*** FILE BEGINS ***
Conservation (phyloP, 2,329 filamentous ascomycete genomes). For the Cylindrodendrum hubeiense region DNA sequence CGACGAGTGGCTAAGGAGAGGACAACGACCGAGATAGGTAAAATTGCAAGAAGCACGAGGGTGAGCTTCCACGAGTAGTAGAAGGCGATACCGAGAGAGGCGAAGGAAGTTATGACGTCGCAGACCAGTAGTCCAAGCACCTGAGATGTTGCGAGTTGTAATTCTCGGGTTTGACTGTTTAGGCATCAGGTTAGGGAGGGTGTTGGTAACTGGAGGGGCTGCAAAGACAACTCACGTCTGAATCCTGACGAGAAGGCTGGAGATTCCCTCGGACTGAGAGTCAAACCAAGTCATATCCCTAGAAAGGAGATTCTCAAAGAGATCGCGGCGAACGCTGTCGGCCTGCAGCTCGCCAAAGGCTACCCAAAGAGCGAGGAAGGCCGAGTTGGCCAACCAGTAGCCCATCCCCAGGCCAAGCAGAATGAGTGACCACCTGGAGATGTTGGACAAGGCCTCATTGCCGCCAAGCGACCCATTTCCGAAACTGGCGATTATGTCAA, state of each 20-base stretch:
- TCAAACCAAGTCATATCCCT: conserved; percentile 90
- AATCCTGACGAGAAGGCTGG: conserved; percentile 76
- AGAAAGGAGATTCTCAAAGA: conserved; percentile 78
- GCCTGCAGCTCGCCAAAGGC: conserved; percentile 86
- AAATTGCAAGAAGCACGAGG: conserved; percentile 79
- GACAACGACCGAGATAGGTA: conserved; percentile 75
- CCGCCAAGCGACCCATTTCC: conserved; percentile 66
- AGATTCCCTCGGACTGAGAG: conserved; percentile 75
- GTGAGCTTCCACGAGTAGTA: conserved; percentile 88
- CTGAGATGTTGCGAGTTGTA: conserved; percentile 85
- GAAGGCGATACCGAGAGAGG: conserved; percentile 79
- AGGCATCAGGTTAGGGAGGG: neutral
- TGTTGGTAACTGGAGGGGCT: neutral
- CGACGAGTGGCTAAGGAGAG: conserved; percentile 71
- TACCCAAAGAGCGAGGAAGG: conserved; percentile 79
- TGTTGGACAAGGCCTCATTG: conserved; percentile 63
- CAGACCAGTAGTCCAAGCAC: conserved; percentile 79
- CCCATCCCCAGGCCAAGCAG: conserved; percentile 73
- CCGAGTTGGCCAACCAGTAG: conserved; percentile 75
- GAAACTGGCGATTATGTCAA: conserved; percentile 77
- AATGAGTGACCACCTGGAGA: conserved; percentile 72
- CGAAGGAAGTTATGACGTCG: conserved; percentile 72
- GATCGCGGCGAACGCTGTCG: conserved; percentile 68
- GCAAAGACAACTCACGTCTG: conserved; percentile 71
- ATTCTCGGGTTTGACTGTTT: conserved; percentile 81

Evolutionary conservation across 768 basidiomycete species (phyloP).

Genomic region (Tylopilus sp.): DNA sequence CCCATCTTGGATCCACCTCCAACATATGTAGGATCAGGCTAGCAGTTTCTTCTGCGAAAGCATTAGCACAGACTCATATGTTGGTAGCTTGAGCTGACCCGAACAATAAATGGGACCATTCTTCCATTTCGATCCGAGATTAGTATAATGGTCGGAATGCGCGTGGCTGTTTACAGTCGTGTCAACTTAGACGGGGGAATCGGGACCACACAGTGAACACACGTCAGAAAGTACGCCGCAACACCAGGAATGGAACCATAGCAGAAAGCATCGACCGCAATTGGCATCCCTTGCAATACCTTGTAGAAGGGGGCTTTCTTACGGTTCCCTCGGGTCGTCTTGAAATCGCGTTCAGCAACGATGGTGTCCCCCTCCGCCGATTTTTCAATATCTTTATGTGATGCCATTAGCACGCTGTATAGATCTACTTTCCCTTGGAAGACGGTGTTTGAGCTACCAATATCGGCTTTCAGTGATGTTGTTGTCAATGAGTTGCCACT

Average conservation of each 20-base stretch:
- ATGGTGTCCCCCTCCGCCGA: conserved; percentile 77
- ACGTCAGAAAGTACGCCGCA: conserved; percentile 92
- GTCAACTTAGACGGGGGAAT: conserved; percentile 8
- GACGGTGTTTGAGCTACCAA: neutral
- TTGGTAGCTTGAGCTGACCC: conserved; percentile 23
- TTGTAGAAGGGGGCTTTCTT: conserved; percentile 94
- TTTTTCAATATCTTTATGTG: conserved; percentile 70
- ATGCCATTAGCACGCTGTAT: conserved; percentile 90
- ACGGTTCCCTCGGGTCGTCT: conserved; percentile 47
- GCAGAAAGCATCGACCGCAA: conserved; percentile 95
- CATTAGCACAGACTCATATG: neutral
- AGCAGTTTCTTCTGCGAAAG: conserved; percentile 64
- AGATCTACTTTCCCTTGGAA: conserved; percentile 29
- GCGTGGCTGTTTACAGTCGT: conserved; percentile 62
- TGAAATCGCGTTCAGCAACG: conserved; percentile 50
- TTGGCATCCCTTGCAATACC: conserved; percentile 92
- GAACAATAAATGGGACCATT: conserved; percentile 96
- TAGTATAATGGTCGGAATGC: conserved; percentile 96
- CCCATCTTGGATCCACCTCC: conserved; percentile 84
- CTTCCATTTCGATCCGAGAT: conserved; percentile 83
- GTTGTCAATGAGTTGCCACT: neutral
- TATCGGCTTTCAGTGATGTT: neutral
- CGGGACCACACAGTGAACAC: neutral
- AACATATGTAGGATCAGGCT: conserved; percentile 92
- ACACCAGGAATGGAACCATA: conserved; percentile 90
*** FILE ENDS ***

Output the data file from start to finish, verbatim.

Conservation (phyloP, 2,329 filamentous ascomycete genomes). For the Cylindrodendrum hubeiense region DNA sequence CGACGAGTGGCTAAGGAGAGGACAACGACCGAGATAGGTAAAATTGCAAGAAGCACGAGGGTGAGCTTCCACGAGTAGTAGAAGGCGATACCGAGAGAGGCGAAGGAAGTTATGACGTCGCAGACCAGTAGTCCAAGCACCTGAGATGTTGCGAGTTGTAATTCTCGGGTTTGACTGTTTAGGCATCAGGTTAGGGAGGGTGTTGGTAACTGGAGGGGCTGCAAAGACAACTCACGTCTGAATCCTGACGAGAAGGCTGGAGATTCCCTCGGACTGAGAGTCAAACCAAGTCATATCCCTAGAAAGGAGATTCTCAAAGAGATCGCGGCGAACGCTGTCGGCCTGCAGCTCGCCAAAGGCTACCCAAAGAGCGAGGAAGGCCGAGTTGGCCAACCAGTAGCCCATCCCCAGGCCAAGCAGAATGAGTGACCACCTGGAGATGTTGGACAAGGCCTCATTGCCGCCAAGCGACCCATTTCCGAAACTGGCGATTATGTCAA, state of each 20-base stretch:
- TCAAACCAAGTCATATCCCT: conserved; percentile 90
- AATCCTGACGAGAAGGCTGG: conserved; percentile 76
- AGAAAGGAGATTCTCAAAGA: conserved; percentile 78
- GCCTGCAGCTCGCCAAAGGC: conserved; percentile 86
- AAATTGCAAGAAGCACGAGG: conserved; percentile 79
- GACAACGACCGAGATAGGTA: conserved; percentile 75
- CCGCCAAGCGACCCATTTCC: conserved; percentile 66
- AGATTCCCTCGGACTGAGAG: conserved; percentile 75
- GTGAGCTTCCACGAGTAGTA: conserved; percentile 88
- CTGAGATGTTGCGAGTTGTA: conserved; percentile 85
- GAAGGCGATACCGAGAGAGG: conserved; percentile 79
- AGGCATCAGGTTAGGGAGGG: neutral
- TGTTGGTAACTGGAGGGGCT: neutral
- CGACGAGTGGCTAAGGAGAG: conserved; percentile 71
- TACCCAAAGAGCGAGGAAGG: conserved; percentile 79
- TGTTGGACAAGGCCTCATTG: conserved; percentile 63
- CAGACCAGTAGTCCAAGCAC: conserved; percentile 79
- CCCATCCCCAGGCCAAGCAG: conserved; percentile 73
- CCGAGTTGGCCAACCAGTAG: conserved; percentile 75
- GAAACTGGCGATTATGTCAA: conserved; percentile 77
- AATGAGTGACCACCTGGAGA: conserved; percentile 72
- CGAAGGAAGTTATGACGTCG: conserved; percentile 72
- GATCGCGGCGAACGCTGTCG: conserved; percentile 68
- GCAAAGACAACTCACGTCTG: conserved; percentile 71
- ATTCTCGGGTTTGACTGTTT: conserved; percentile 81

Evolutionary conservation across 768 basidiomycete species (phyloP).

Genomic region (Tylopilus sp.): DNA sequence CCCATCTTGGATCCACCTCCAACATATGTAGGATCAGGCTAGCAGTTTCTTCTGCGAAAGCATTAGCACAGACTCATATGTTGGTAGCTTGAGCTGACCCGAACAATAAATGGGACCATTCTTCCATTTCGATCCGAGATTAGTATAATGGTCGGAATGCGCGTGGCTGTTTACAGTCGTGTCAACTTAGACGGGGGAATCGGGACCACACAGTGAACACACGTCAGAAAGTACGCCGCAACACCAGGAATGGAACCATAGCAGAAAGCATCGACCGCAATTGGCATCCCTTGCAATACCTTGTAGAAGGGGGCTTTCTTACGGTTCCCTCGGGTCGTCTTGAAATCGCGTTCAGCAACGATGGTGTCCCCCTCCGCCGATTTTTCAATATCTTTATGTGATGCCATTAGCACGCTGTATAGATCTACTTTCCCTTGGAAGACGGTGTTTGAGCTACCAATATCGGCTTTCAGTGATGTTGTTGTCAATGAGTTGCCACT

Average conservation of each 20-base stretch:
- ATGGTGTCCCCCTCCGCCGA: conserved; percentile 77
- ACGTCAGAAAGTACGCCGCA: conserved; percentile 92
- GTCAACTTAGACGGGGGAAT: conserved; percentile 8
- GACGGTGTTTGAGCTACCAA: neutral
- TTGGTAGCTTGAGCTGACCC: conserved; percentile 23
- TTGTAGAAGGGGGCTTTCTT: conserved; percentile 94
- TTTTTCAATATCTTTATGTG: conserved; percentile 70
- ATGCCATTAGCACGCTGTAT: conserved; percentile 90
- ACGGTTCCCTCGGGTCGTCT: conserved; percentile 47
- GCAGAAAGCATCGACCGCAA: conserved; percentile 95
- CATTAGCACAGACTCATATG: neutral
- AGCAGTTTCTTCTGCGAAAG: conserved; percentile 64
- AGATCTACTTTCCCTTGGAA: conserved; percentile 29
- GCGTGGCTGTTTACAGTCGT: conserved; percentile 62
- TGAAATCGCGTTCAGCAACG: conserved; percentile 50
- TTGGCATCCCTTGCAATACC: conserved; percentile 92
- GAACAATAAATGGGACCATT: conserved; percentile 96
- TAGTATAATGGTCGGAATGC: conserved; percentile 96
- CCCATCTTGGATCCACCTCC: conserved; percentile 84
- CTTCCATTTCGATCCGAGAT: conserved; percentile 83
- GTTGTCAATGAGTTGCCACT: neutral
- TATCGGCTTTCAGTGATGTT: neutral
- CGGGACCACACAGTGAACAC: neutral
- AACATATGTAGGATCAGGCT: conserved; percentile 92
- ACACCAGGAATGGAACCATA: conserved; percentile 90